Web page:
In a recent dissolution of marriage action, the Court ordered a husband to pay to his wife unallocated alimony and child support for a period of two and one-half years, followed by allocated alimony and child support for a period of six years. The parties originally met in 1998 and were married for 13 years. They were the parents of two children, both of whom were minors at the time of trial. The parties blamed each other for the breakdown of the marriage, with the wife accusing the husband of engaging in verbally and physically abusive behavior, and the husband accusing the wife of being unfaithful. Despite the parties’ accusations, the Court ultimately found that neither was at greater fault for the marital breakdown.
At the time of trial, the wife was forty-one years of age. She had suffered from asthma for approximately three years and also had heart spasms, though neither condition prevented her from working. During the marriage, she earned between $30,000 and $40,000 per year until the birth of the parties’ second child. According to the wife, at that point, the husband asked her to cut back so she could care for the children. Based on her earnings history, the Court found the wife had an earning capacity of $40,000 per year.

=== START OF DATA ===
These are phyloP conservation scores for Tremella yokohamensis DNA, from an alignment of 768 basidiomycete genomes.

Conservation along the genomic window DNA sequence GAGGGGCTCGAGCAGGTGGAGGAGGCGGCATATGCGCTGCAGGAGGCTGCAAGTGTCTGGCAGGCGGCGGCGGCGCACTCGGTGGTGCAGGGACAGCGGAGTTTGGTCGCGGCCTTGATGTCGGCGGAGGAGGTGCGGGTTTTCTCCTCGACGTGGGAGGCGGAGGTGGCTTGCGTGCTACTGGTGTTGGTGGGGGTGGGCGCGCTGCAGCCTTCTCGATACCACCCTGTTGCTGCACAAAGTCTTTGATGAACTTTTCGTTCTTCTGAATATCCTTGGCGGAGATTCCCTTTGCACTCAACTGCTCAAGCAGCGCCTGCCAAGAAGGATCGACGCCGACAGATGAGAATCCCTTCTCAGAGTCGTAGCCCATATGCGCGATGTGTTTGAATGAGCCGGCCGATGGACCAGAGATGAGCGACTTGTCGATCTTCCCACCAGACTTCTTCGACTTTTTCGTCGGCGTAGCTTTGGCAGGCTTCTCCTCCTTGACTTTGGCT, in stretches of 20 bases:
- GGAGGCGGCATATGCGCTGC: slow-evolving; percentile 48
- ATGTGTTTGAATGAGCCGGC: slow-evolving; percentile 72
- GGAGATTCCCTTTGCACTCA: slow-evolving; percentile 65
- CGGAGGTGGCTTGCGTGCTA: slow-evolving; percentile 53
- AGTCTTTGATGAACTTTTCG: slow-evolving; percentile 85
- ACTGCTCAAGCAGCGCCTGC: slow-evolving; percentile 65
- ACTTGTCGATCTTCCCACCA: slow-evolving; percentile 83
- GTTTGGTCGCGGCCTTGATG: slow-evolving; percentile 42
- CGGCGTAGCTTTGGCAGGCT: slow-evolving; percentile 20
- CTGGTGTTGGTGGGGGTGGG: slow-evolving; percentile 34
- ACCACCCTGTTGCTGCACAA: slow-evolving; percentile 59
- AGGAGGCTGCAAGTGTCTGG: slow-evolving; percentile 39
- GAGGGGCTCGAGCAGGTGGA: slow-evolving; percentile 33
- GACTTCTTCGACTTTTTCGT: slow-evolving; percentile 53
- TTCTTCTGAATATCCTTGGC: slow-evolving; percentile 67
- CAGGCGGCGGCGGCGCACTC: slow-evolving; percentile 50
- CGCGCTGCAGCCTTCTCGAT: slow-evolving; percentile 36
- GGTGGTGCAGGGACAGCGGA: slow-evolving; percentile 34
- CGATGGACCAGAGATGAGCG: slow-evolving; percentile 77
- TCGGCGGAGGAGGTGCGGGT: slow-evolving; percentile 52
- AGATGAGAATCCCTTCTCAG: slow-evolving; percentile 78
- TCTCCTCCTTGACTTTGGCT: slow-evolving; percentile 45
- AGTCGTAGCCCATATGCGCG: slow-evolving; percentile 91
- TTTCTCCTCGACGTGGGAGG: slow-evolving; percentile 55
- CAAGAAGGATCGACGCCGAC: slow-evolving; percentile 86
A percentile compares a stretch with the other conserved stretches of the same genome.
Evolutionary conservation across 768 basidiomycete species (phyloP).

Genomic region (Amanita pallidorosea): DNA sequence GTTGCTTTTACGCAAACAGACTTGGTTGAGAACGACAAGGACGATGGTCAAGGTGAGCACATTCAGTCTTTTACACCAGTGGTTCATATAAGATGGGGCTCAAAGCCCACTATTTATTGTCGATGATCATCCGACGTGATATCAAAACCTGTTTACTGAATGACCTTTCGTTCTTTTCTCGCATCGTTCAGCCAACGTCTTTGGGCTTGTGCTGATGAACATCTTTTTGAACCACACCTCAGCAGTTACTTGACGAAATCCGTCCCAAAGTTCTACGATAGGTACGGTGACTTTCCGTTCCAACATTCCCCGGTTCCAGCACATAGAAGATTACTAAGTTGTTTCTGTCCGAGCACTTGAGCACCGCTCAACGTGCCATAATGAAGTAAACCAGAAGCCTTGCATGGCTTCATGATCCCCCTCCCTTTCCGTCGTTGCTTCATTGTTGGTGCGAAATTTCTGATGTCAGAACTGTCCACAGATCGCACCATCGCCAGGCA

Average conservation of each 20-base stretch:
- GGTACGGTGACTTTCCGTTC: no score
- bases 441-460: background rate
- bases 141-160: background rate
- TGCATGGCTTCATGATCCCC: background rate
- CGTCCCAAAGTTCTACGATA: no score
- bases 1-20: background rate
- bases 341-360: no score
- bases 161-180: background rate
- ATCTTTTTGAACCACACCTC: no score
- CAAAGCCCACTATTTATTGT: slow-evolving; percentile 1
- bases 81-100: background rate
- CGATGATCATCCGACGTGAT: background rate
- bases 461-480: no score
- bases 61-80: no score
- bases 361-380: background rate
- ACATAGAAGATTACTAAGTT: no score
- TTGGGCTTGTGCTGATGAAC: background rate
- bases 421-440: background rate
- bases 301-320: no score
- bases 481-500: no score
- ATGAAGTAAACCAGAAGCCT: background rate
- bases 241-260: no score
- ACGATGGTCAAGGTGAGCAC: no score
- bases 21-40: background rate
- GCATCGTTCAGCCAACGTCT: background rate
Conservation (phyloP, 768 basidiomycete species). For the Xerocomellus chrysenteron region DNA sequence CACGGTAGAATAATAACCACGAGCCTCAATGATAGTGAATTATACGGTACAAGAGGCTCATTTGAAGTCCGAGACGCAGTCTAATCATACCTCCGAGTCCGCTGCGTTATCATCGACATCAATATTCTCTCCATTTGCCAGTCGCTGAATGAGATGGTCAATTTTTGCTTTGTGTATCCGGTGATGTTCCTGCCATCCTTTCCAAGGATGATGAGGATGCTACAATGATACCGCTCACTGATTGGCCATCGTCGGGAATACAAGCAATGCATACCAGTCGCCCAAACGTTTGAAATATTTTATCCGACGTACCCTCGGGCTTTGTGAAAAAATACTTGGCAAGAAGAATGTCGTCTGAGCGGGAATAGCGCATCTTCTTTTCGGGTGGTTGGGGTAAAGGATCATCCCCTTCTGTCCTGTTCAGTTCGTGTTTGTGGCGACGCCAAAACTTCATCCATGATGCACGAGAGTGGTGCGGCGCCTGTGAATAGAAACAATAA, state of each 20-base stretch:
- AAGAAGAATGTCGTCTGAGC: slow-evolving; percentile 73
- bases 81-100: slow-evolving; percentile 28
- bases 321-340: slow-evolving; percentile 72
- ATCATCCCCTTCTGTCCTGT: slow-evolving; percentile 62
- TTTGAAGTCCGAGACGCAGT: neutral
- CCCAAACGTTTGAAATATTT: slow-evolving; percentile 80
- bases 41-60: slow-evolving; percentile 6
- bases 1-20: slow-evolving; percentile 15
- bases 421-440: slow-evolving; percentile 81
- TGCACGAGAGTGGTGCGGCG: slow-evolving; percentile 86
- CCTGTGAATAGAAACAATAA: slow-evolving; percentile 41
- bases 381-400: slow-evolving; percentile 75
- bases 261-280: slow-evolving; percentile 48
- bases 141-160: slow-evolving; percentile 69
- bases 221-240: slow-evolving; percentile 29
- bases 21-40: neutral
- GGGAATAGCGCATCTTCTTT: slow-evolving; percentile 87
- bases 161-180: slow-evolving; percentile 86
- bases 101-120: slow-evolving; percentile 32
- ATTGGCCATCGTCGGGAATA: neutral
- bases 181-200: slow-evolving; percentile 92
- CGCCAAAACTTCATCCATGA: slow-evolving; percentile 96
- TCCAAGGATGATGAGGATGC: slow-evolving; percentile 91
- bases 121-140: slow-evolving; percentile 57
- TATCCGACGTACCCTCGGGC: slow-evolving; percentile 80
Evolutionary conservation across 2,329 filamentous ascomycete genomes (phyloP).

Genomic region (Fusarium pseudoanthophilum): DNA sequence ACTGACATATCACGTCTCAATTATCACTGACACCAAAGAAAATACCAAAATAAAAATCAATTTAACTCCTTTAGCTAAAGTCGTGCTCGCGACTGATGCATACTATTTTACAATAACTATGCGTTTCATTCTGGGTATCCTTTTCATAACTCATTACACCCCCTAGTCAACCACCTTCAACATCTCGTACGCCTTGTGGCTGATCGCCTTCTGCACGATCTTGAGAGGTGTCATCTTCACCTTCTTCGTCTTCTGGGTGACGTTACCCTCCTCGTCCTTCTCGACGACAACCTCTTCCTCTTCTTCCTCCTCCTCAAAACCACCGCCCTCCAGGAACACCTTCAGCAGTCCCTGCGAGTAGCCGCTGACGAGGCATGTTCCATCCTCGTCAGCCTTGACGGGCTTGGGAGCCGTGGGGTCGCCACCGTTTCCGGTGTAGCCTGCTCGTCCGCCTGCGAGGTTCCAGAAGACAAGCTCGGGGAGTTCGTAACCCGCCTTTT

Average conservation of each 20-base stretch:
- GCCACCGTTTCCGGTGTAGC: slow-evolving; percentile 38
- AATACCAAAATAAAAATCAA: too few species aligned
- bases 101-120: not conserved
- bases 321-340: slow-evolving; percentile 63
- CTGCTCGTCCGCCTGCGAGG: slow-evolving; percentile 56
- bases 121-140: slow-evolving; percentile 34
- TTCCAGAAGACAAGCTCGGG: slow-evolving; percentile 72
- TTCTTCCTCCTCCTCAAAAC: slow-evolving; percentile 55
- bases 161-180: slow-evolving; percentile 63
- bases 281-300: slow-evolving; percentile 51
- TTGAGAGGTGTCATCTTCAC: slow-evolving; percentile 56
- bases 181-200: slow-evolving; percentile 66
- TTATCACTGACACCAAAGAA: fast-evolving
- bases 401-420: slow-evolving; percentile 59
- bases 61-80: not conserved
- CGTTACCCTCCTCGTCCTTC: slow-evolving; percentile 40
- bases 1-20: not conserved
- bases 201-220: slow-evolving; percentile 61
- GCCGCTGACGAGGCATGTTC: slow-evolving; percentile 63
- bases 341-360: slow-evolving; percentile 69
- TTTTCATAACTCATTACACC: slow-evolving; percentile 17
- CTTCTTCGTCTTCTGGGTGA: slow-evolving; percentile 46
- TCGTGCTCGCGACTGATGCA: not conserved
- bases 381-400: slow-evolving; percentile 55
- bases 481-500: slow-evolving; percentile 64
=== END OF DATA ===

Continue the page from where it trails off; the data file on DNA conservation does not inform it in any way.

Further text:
The husband was fifty-two years of age and generally in good health. At one point during the marriage he earned approximately $100,000 per year as a car salesman. However, at the time of trial he was working as a general manager at a local dealership earning $211,120 gross annually, or $4,060 gross per week.
Based on its findings, the Court awarded the wife unallocated alimony and child support in the amount of $1,000 per week for a period of two and one-half years, followed by periodic alimony in the amount of $250 per week for a period of six years, and child support in the amount of $500 per week until the parties’ children graduate from high school, or attain the age of 19, whichever occurs first. The Court designated both the unallocated award and the allocated periodic alimony as non-modifiable as to duration, and also allowed the wife a safe harbor, permitting her to earn up to $40,000 per year before the husband could seek a downward modification to his alimony obligation.
By: Michael D. DeMeola, Esq.
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